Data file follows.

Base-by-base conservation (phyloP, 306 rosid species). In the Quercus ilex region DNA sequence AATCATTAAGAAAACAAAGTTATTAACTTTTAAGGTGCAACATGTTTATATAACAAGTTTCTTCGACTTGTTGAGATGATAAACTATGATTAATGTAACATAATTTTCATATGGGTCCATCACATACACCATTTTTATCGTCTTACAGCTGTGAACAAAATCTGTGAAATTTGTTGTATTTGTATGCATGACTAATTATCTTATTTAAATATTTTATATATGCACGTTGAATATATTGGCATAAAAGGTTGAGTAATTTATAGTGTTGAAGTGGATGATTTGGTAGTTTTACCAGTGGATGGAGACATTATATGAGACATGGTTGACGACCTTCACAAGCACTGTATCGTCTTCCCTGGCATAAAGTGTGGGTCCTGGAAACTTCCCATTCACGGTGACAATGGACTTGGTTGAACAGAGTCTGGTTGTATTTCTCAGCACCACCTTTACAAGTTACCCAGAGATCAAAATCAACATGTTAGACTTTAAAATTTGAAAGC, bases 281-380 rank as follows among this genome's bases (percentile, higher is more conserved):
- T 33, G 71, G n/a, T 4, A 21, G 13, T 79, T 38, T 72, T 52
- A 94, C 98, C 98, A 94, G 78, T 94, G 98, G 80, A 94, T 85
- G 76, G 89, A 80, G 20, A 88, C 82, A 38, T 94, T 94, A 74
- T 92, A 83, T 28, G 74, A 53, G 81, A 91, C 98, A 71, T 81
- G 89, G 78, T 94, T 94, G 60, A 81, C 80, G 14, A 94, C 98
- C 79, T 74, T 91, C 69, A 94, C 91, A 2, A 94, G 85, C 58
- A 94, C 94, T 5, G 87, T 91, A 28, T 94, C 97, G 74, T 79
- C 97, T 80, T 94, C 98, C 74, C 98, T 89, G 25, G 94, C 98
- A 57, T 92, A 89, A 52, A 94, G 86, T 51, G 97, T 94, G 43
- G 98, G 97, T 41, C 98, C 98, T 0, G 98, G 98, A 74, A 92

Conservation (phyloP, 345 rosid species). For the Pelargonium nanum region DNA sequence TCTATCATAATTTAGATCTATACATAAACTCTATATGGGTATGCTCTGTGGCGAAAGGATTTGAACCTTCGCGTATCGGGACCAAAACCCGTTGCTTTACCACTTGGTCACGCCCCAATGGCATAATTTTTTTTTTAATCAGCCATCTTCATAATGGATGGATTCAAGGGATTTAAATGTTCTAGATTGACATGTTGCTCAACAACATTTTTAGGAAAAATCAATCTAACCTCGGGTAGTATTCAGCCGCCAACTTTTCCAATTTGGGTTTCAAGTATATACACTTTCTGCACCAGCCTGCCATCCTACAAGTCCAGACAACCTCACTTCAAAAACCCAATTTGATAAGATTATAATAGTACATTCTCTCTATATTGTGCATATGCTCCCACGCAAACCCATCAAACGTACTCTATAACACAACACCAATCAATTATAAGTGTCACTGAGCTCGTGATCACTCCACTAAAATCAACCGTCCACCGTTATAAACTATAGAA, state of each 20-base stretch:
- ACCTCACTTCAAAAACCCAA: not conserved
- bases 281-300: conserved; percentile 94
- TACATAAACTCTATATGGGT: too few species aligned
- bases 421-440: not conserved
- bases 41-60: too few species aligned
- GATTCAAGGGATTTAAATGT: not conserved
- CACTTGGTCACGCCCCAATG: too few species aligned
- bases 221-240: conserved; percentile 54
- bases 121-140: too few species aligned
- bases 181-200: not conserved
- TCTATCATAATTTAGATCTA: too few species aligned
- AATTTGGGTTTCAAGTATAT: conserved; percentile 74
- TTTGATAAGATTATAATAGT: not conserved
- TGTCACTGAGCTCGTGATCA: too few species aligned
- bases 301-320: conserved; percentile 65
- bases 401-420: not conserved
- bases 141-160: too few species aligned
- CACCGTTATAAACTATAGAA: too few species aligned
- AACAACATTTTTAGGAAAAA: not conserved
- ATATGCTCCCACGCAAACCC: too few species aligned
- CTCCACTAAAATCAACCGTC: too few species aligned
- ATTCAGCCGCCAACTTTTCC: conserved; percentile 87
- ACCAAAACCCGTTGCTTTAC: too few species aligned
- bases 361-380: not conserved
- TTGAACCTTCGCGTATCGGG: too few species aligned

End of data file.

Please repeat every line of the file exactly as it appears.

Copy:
Base-by-base conservation (phyloP, 306 rosid species). In the Quercus ilex region DNA sequence AATCATTAAGAAAACAAAGTTATTAACTTTTAAGGTGCAACATGTTTATATAACAAGTTTCTTCGACTTGTTGAGATGATAAACTATGATTAATGTAACATAATTTTCATATGGGTCCATCACATACACCATTTTTATCGTCTTACAGCTGTGAACAAAATCTGTGAAATTTGTTGTATTTGTATGCATGACTAATTATCTTATTTAAATATTTTATATATGCACGTTGAATATATTGGCATAAAAGGTTGAGTAATTTATAGTGTTGAAGTGGATGATTTGGTAGTTTTACCAGTGGATGGAGACATTATATGAGACATGGTTGACGACCTTCACAAGCACTGTATCGTCTTCCCTGGCATAAAGTGTGGGTCCTGGAAACTTCCCATTCACGGTGACAATGGACTTGGTTGAACAGAGTCTGGTTGTATTTCTCAGCACCACCTTTACAAGTTACCCAGAGATCAAAATCAACATGTTAGACTTTAAAATTTGAAAGC, bases 281-380 rank as follows among this genome's bases (percentile, higher is more conserved):
- T 33, G 71, G n/a, T 4, A 21, G 13, T 79, T 38, T 72, T 52
- A 94, C 98, C 98, A 94, G 78, T 94, G 98, G 80, A 94, T 85
- G 76, G 89, A 80, G 20, A 88, C 82, A 38, T 94, T 94, A 74
- T 92, A 83, T 28, G 74, A 53, G 81, A 91, C 98, A 71, T 81
- G 89, G 78, T 94, T 94, G 60, A 81, C 80, G 14, A 94, C 98
- C 79, T 74, T 91, C 69, A 94, C 91, A 2, A 94, G 85, C 58
- A 94, C 94, T 5, G 87, T 91, A 28, T 94, C 97, G 74, T 79
- C 97, T 80, T 94, C 98, C 74, C 98, T 89, G 25, G 94, C 98
- A 57, T 92, A 89, A 52, A 94, G 86, T 51, G 97, T 94, G 43
- G 98, G 97, T 41, C 98, C 98, T 0, G 98, G 98, A 74, A 92

Conservation (phyloP, 345 rosid species). For the Pelargonium nanum region DNA sequence TCTATCATAATTTAGATCTATACATAAACTCTATATGGGTATGCTCTGTGGCGAAAGGATTTGAACCTTCGCGTATCGGGACCAAAACCCGTTGCTTTACCACTTGGTCACGCCCCAATGGCATAATTTTTTTTTTAATCAGCCATCTTCATAATGGATGGATTCAAGGGATTTAAATGTTCTAGATTGACATGTTGCTCAACAACATTTTTAGGAAAAATCAATCTAACCTCGGGTAGTATTCAGCCGCCAACTTTTCCAATTTGGGTTTCAAGTATATACACTTTCTGCACCAGCCTGCCATCCTACAAGTCCAGACAACCTCACTTCAAAAACCCAATTTGATAAGATTATAATAGTACATTCTCTCTATATTGTGCATATGCTCCCACGCAAACCCATCAAACGTACTCTATAACACAACACCAATCAATTATAAGTGTCACTGAGCTCGTGATCACTCCACTAAAATCAACCGTCCACCGTTATAAACTATAGAA, state of each 20-base stretch:
- ACCTCACTTCAAAAACCCAA: not conserved
- bases 281-300: conserved; percentile 94
- TACATAAACTCTATATGGGT: too few species aligned
- bases 421-440: not conserved
- bases 41-60: too few species aligned
- GATTCAAGGGATTTAAATGT: not conserved
- CACTTGGTCACGCCCCAATG: too few species aligned
- bases 221-240: conserved; percentile 54
- bases 121-140: too few species aligned
- bases 181-200: not conserved
- TCTATCATAATTTAGATCTA: too few species aligned
- AATTTGGGTTTCAAGTATAT: conserved; percentile 74
- TTTGATAAGATTATAATAGT: not conserved
- TGTCACTGAGCTCGTGATCA: too few species aligned
- bases 301-320: conserved; percentile 65
- bases 401-420: not conserved
- bases 141-160: too few species aligned
- CACCGTTATAAACTATAGAA: too few species aligned
- AACAACATTTTTAGGAAAAA: not conserved
- ATATGCTCCCACGCAAACCC: too few species aligned
- CTCCACTAAAATCAACCGTC: too few species aligned
- ATTCAGCCGCCAACTTTTCC: conserved; percentile 87
- ACCAAAACCCGTTGCTTTAC: too few species aligned
- bases 361-380: not conserved
- TTGAACCTTCGCGTATCGGG: too few species aligned